On December 1, 2009, a major shift in assessing nonprofits was announced by Charity Navigator, GuideStar, GiveWell, GreatNonprofits, and Philanthropedia. The announcement (PDF) aimed to repudiate the myopic focus on nonprofit overhead ratios and executive compensation as metrics to measure their effectiveness. The five oversight organizations also set out a course to establish and embrace new ways to evaluate nonprofits and identify nonprofits.
The announcement was greeted with wide support by those who advocated for such a change. Sean Stannard-Stock, the curator of the Tactical Philanthropy track at SOCAP10, noted that the change would help move more capital to effective nonprofits. Dan Pallotta applauded the change on the Harvard Business Review blog, while also noting that the future challenge of applying new evaluative measures “consistently to hundreds of thousands of organizations.”
The new assessment frameworks will be discussed at a SOCAP10 session led by Ken Berger of Charity Navigator, Andrew Wolk of Root Cause, and Elie Hassenfeld of GiveWell. That session will review three analytical approaches to assessing a still unnamed nonprofit. In Ken’s case, for example, the session will allow him to clarify the new approach to rates a nonprofit on its financial strength, accountability, and effectiveness.
While I look forward to learning more the three assessment models, I also want them to reflect on two ongoing challenges. The first challenge deals with the unintended consequences of the past focus on financials indicators. The second challenge, which I’ll address in a follow-up post, examines the ongoing challenges of assessing nonprofit performance in the absence of full information.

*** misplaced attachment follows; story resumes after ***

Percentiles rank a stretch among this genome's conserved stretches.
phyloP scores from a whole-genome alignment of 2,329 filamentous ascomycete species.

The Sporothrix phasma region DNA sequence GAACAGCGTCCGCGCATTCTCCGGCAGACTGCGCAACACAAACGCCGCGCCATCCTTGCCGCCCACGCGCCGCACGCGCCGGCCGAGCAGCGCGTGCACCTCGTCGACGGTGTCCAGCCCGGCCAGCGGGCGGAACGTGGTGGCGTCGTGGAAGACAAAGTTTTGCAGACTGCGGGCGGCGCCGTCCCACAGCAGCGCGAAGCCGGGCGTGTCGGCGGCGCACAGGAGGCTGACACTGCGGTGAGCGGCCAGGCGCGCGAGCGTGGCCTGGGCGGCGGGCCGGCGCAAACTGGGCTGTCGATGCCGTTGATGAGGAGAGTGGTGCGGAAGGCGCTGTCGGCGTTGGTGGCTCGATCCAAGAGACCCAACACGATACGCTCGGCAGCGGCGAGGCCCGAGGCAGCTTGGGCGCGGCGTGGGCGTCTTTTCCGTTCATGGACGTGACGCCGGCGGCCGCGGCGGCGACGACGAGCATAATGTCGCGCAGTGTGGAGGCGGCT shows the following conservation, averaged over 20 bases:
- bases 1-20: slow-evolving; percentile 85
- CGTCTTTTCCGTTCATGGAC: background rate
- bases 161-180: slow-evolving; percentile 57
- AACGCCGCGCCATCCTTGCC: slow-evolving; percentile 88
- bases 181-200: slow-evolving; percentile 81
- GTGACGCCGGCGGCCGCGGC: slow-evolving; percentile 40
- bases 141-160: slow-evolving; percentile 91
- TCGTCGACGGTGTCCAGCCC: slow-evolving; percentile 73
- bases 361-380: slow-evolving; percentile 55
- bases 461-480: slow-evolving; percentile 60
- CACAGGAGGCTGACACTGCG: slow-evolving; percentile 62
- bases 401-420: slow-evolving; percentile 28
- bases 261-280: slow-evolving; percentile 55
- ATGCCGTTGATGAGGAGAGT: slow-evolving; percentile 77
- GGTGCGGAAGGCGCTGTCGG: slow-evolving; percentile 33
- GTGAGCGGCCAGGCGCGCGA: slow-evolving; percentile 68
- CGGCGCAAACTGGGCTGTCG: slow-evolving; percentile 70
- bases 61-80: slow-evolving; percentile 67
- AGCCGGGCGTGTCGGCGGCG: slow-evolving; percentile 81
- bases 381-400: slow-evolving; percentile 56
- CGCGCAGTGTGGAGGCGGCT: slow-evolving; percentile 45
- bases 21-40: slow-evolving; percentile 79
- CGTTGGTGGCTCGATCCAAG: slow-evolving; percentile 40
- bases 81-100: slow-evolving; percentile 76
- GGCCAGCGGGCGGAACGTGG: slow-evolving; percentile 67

The first challenge reflects the reality that we’re still left with the remnants of the previous assessment system that focused largely on overhead ratios and compensation levels. While the blogging community moved to embrace new assessment approaches, many nonprofits are still wrestling to understand how to explain and embrace these new assessment approaches.
Perhaps even more importantly, not all nonprofits are aware that a shift took place. Nor have some of their donors and board leaders –who have in some weird Pavlovian manner become fixated on overhead rations and compensation rates – learned that new assessment models are now emerging.
So, my first set of questions to the panel would be: how do we better inform nonprofits, donors, and nonprofit leaders that a significant change has taken place and that it’s actually OK not to be completely obsessed with overhead ratios and executive compensation? Where are the marketing and dissemination efforts to explain and educate nonprofits and their respective donors and leaders?
Next post: assessing nonprofit performance in the absence of full information.
Disclaimer: This post is part of a series of posts on the SOCAP10 conference. As part of the blogging coverage for the conference, I was able to register to attend at a discounted rate. A version of this post appears on the SOCAP10 blog.
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